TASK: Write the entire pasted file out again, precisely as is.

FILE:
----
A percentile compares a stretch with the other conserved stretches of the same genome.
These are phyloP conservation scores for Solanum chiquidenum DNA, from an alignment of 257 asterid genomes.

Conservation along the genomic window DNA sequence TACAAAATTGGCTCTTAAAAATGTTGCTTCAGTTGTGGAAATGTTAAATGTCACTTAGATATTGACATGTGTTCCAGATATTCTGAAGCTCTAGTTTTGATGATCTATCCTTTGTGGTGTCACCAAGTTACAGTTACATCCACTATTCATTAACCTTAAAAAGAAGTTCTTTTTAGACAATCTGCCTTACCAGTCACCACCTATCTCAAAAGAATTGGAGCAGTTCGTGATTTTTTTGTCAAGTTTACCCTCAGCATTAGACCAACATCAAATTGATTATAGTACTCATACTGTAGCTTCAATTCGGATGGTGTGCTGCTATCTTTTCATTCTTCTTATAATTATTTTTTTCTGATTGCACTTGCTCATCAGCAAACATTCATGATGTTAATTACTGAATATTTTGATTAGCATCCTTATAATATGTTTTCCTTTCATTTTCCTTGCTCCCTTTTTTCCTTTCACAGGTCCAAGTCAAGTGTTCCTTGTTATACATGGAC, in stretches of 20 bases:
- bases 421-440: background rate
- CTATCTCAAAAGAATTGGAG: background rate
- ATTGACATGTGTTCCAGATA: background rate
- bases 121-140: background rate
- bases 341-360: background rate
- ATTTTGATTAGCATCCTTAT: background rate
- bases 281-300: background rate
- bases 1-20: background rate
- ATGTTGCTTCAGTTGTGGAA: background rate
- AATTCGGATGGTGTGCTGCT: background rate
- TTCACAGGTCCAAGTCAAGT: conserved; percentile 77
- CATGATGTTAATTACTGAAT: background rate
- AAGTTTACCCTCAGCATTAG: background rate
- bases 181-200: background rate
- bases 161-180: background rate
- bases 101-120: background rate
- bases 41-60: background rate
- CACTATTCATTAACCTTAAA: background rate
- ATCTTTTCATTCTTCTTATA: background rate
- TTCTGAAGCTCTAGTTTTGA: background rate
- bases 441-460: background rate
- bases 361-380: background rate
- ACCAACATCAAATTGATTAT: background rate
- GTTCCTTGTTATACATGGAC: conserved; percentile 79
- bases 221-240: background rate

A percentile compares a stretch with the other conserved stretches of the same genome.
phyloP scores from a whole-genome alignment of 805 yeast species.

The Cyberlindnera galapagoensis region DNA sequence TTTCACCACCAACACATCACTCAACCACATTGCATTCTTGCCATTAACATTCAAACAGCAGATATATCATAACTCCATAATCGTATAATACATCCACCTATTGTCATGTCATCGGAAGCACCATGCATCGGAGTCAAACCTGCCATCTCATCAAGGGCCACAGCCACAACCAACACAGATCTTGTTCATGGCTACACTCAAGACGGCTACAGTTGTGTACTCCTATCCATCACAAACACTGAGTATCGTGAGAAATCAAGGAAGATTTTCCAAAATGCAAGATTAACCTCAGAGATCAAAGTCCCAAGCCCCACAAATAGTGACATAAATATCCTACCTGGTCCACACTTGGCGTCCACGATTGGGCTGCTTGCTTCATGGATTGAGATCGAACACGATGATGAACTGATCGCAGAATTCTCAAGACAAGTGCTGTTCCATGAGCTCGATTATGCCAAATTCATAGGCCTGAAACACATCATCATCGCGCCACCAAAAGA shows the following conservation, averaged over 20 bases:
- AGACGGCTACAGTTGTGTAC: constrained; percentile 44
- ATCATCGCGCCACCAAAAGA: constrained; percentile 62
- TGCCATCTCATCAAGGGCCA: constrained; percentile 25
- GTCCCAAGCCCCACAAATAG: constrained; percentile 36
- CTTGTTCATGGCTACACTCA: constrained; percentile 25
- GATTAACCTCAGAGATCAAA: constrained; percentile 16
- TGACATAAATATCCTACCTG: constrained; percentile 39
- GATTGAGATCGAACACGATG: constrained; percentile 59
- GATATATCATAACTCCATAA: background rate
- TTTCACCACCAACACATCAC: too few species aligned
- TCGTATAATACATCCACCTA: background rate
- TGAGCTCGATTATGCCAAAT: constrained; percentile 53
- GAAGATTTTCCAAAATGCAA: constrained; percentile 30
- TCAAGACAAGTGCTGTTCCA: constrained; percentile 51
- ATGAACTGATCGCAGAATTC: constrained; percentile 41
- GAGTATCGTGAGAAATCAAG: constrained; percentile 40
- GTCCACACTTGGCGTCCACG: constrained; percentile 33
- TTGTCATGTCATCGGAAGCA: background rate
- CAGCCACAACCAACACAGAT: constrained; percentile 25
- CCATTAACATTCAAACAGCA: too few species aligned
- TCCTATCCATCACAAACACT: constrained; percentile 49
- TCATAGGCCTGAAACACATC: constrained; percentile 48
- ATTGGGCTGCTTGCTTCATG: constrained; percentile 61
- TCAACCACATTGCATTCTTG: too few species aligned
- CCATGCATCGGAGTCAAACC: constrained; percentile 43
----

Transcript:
A percentile compares a stretch with the other conserved stretches of the same genome.
These are phyloP conservation scores for Solanum chiquidenum DNA, from an alignment of 257 asterid genomes.

Conservation along the genomic window DNA sequence TACAAAATTGGCTCTTAAAAATGTTGCTTCAGTTGTGGAAATGTTAAATGTCACTTAGATATTGACATGTGTTCCAGATATTCTGAAGCTCTAGTTTTGATGATCTATCCTTTGTGGTGTCACCAAGTTACAGTTACATCCACTATTCATTAACCTTAAAAAGAAGTTCTTTTTAGACAATCTGCCTTACCAGTCACCACCTATCTCAAAAGAATTGGAGCAGTTCGTGATTTTTTTGTCAAGTTTACCCTCAGCATTAGACCAACATCAAATTGATTATAGTACTCATACTGTAGCTTCAATTCGGATGGTGTGCTGCTATCTTTTCATTCTTCTTATAATTATTTTTTTCTGATTGCACTTGCTCATCAGCAAACATTCATGATGTTAATTACTGAATATTTTGATTAGCATCCTTATAATATGTTTTCCTTTCATTTTCCTTGCTCCCTTTTTTCCTTTCACAGGTCCAAGTCAAGTGTTCCTTGTTATACATGGAC, in stretches of 20 bases:
- bases 421-440: background rate
- CTATCTCAAAAGAATTGGAG: background rate
- ATTGACATGTGTTCCAGATA: background rate
- bases 121-140: background rate
- bases 341-360: background rate
- ATTTTGATTAGCATCCTTAT: background rate
- bases 281-300: background rate
- bases 1-20: background rate
- ATGTTGCTTCAGTTGTGGAA: background rate
- AATTCGGATGGTGTGCTGCT: background rate
- TTCACAGGTCCAAGTCAAGT: conserved; percentile 77
- CATGATGTTAATTACTGAAT: background rate
- AAGTTTACCCTCAGCATTAG: background rate
- bases 181-200: background rate
- bases 161-180: background rate
- bases 101-120: background rate
- bases 41-60: background rate
- CACTATTCATTAACCTTAAA: background rate
- ATCTTTTCATTCTTCTTATA: background rate
- TTCTGAAGCTCTAGTTTTGA: background rate
- bases 441-460: background rate
- bases 361-380: background rate
- ACCAACATCAAATTGATTAT: background rate
- GTTCCTTGTTATACATGGAC: conserved; percentile 79
- bases 221-240: background rate

A percentile compares a stretch with the other conserved stretches of the same genome.
phyloP scores from a whole-genome alignment of 805 yeast species.

The Cyberlindnera galapagoensis region DNA sequence TTTCACCACCAACACATCACTCAACCACATTGCATTCTTGCCATTAACATTCAAACAGCAGATATATCATAACTCCATAATCGTATAATACATCCACCTATTGTCATGTCATCGGAAGCACCATGCATCGGAGTCAAACCTGCCATCTCATCAAGGGCCACAGCCACAACCAACACAGATCTTGTTCATGGCTACACTCAAGACGGCTACAGTTGTGTACTCCTATCCATCACAAACACTGAGTATCGTGAGAAATCAAGGAAGATTTTCCAAAATGCAAGATTAACCTCAGAGATCAAAGTCCCAAGCCCCACAAATAGTGACATAAATATCCTACCTGGTCCACACTTGGCGTCCACGATTGGGCTGCTTGCTTCATGGATTGAGATCGAACACGATGATGAACTGATCGCAGAATTCTCAAGACAAGTGCTGTTCCATGAGCTCGATTATGCCAAATTCATAGGCCTGAAACACATCATCATCGCGCCACCAAAAGA shows the following conservation, averaged over 20 bases:
- AGACGGCTACAGTTGTGTAC: constrained; percentile 44
- ATCATCGCGCCACCAAAAGA: constrained; percentile 62
- TGCCATCTCATCAAGGGCCA: constrained; percentile 25
- GTCCCAAGCCCCACAAATAG: constrained; percentile 36
- CTTGTTCATGGCTACACTCA: constrained; percentile 25
- GATTAACCTCAGAGATCAAA: constrained; percentile 16
- TGACATAAATATCCTACCTG: constrained; percentile 39
- GATTGAGATCGAACACGATG: constrained; percentile 59
- GATATATCATAACTCCATAA: background rate
- TTTCACCACCAACACATCAC: too few species aligned
- TCGTATAATACATCCACCTA: background rate
- TGAGCTCGATTATGCCAAAT: constrained; percentile 53
- GAAGATTTTCCAAAATGCAA: constrained; percentile 30
- TCAAGACAAGTGCTGTTCCA: constrained; percentile 51
- ATGAACTGATCGCAGAATTC: constrained; percentile 41
- GAGTATCGTGAGAAATCAAG: constrained; percentile 40
- GTCCACACTTGGCGTCCACG: constrained; percentile 33
- TTGTCATGTCATCGGAAGCA: background rate
- CAGCCACAACCAACACAGAT: constrained; percentile 25
- CCATTAACATTCAAACAGCA: too few species aligned
- TCCTATCCATCACAAACACT: constrained; percentile 49
- TCATAGGCCTGAAACACATC: constrained; percentile 48
- ATTGGGCTGCTTGCTTCATG: constrained; percentile 61
- TCAACCACATTGCATTCTTG: too few species aligned
- CCATGCATCGGAGTCAAACC: constrained; percentile 43